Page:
It was more than a year in the making, but the 2013 ING NYC Marathon, my hometown race and the largest marathon in the world went off without a hitch on Sunday.
There’s so much to talk about, I’m not even sure where to start. Do I talk about the expo? How crazy packed it was to pick up your bib and goodie bag, with a line snaking through the lobby of the Jacob Javits Convention Center and out the door to the corner of 34th Street?
Or the vending area where runners were shoulder to shoulder with each other as we jostled to see the latest in GPS-enable watches, hydration drinks or compression gear or maybe just to purchase a few last minute gels for the race? Or even meet running legend Bart Yasso or Matt Long?
Maybe it was just the general excitement and buzz in the air in NYC from Thursday through Sunday where it felt like everyone was here for one event? Whether to cheer, run, report on or coordinate, the marathon was, at least in my world, all-encompassing for those four days.
No, I think I’ll just talk about race day.
It’s like Hanukkah, Christmas, Kwanza and Diwali all wrapped up in one day. And the gifts you get are endorphins, fitness and camaraderie. And if you put your name on your shirt – the bonus gift is millions of people screaming your name and cheering you on for almost the entirety of the 26.2 mile course.
Cue the alarm at 4:30 to choke down a small breakfast and drink one last mug of tea before you head out the door and into the subway to make your way down to the Staten Island Ferry. Here’s the one bad thing about the ING NYC Marathon. The starting line for the largest marathon in the world is in a little pocket of the city that’s not so easy to get to. There’s no waking up, having a leisurely breakfast and meandering to the start. Sure, the Staten Island Ferry is a great boat ride (and always free), but the starting line is at Fort Wadsworth, a solid three miles from the Ferry. Not exactly walking distance.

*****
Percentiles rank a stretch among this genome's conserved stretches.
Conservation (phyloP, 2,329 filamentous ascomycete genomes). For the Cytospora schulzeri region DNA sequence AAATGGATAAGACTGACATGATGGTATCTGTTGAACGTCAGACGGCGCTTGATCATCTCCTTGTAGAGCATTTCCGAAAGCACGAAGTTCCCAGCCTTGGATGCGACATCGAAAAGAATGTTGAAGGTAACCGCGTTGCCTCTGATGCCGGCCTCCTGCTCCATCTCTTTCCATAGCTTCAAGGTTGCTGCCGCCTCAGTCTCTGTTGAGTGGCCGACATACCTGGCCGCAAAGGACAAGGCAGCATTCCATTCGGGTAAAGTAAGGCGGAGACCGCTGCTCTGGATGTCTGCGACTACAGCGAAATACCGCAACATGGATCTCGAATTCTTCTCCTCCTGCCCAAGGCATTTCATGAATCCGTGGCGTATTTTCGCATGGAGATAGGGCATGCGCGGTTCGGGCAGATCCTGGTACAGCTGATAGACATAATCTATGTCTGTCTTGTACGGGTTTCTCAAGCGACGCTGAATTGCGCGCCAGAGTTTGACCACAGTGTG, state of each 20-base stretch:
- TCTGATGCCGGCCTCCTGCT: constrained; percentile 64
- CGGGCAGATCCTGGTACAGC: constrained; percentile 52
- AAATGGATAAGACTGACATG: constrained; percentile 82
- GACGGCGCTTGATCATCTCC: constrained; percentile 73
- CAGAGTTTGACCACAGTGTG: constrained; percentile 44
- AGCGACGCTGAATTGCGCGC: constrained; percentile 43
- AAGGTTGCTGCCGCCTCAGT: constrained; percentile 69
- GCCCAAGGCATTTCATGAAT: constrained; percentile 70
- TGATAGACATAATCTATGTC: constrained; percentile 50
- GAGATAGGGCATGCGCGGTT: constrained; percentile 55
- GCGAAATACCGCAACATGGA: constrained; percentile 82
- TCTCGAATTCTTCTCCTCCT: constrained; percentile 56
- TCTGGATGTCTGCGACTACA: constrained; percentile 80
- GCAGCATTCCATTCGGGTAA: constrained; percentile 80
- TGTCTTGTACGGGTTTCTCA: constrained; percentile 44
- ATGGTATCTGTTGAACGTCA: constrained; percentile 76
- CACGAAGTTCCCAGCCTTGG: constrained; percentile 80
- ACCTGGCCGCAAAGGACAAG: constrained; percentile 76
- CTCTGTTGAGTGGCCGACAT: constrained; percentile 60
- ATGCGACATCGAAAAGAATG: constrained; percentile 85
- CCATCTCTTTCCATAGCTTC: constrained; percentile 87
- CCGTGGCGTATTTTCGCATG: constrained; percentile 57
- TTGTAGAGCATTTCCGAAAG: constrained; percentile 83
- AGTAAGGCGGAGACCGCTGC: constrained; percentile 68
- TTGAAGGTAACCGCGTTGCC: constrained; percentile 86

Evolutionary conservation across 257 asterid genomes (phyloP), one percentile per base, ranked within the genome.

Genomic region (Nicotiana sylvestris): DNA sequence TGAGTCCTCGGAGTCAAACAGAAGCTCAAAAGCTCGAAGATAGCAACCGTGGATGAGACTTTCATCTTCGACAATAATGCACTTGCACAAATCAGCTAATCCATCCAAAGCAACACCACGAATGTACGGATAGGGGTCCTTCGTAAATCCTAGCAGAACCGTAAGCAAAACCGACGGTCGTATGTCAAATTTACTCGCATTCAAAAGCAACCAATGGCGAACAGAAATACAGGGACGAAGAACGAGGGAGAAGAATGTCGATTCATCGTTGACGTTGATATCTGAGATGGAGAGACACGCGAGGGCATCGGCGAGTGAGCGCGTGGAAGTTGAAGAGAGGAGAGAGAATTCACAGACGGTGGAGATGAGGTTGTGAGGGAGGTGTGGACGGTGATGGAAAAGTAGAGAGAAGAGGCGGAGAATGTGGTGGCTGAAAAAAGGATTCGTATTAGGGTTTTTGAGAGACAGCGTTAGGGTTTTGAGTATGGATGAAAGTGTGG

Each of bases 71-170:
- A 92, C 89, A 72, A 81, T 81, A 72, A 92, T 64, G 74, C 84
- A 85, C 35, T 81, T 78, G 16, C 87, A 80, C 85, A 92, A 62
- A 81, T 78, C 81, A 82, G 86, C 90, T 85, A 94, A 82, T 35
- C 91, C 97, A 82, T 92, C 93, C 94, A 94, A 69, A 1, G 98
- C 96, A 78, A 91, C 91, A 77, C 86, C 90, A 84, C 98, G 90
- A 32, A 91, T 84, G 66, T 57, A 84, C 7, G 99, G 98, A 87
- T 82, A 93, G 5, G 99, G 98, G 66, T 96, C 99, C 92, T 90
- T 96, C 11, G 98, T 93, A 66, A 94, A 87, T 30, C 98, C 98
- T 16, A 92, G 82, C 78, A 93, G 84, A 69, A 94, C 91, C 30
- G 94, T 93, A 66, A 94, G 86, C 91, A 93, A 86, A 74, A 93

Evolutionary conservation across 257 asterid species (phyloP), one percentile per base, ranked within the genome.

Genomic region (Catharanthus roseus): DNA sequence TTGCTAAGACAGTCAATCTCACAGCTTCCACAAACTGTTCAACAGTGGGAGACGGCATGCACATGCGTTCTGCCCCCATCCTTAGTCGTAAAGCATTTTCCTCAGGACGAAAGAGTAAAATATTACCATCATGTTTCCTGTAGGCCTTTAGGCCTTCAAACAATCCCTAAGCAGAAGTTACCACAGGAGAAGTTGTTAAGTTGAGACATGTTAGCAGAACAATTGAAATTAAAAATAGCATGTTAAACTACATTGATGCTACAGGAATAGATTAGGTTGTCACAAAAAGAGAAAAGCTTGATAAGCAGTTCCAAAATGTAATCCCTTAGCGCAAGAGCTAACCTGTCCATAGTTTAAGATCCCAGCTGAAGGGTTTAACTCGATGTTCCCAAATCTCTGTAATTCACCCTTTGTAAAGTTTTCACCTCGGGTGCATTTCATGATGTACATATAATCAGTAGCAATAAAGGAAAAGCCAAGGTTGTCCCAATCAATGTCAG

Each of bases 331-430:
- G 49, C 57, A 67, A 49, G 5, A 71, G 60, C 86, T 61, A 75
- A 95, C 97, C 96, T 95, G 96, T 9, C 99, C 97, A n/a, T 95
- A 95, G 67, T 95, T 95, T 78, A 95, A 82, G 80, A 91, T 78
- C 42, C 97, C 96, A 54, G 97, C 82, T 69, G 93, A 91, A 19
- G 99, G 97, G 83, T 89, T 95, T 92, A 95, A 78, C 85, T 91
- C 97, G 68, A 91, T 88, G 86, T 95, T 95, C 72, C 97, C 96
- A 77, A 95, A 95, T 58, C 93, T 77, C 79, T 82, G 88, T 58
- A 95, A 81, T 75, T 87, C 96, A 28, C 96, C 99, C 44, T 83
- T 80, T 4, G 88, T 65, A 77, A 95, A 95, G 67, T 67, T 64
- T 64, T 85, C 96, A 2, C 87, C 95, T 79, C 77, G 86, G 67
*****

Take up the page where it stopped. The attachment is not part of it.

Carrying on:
One thing that was different this year – and a palpable difference – was the security. I guess this is the world we live in now. As we got on the Staten Island Ferry, we handed over our bags for inspection by a counter-terrorism specialist with the NYPD or a bomb sniffing dog. Entering the start village we either walked through a metal detector or were “wanded” like we were at the airport. Anyway, the coordination was flawless. This was my 5th official NYC Marathon and 10th overall (I did run 26.2 the day it was cancelled last year but I can’t count that) and the start has gotten better each year. Getting 50,000 people (yeah, I said 50,000) to the start takes some coordination. And the New York Road Runners know how to do it. There are busses that leave from the NYC Library on 42nd Street but I have no idea why anyone would want to take them. Why wouldn’t you want to hop on a boat with thousands of other runners and stare at the Statue of Liberty for a while?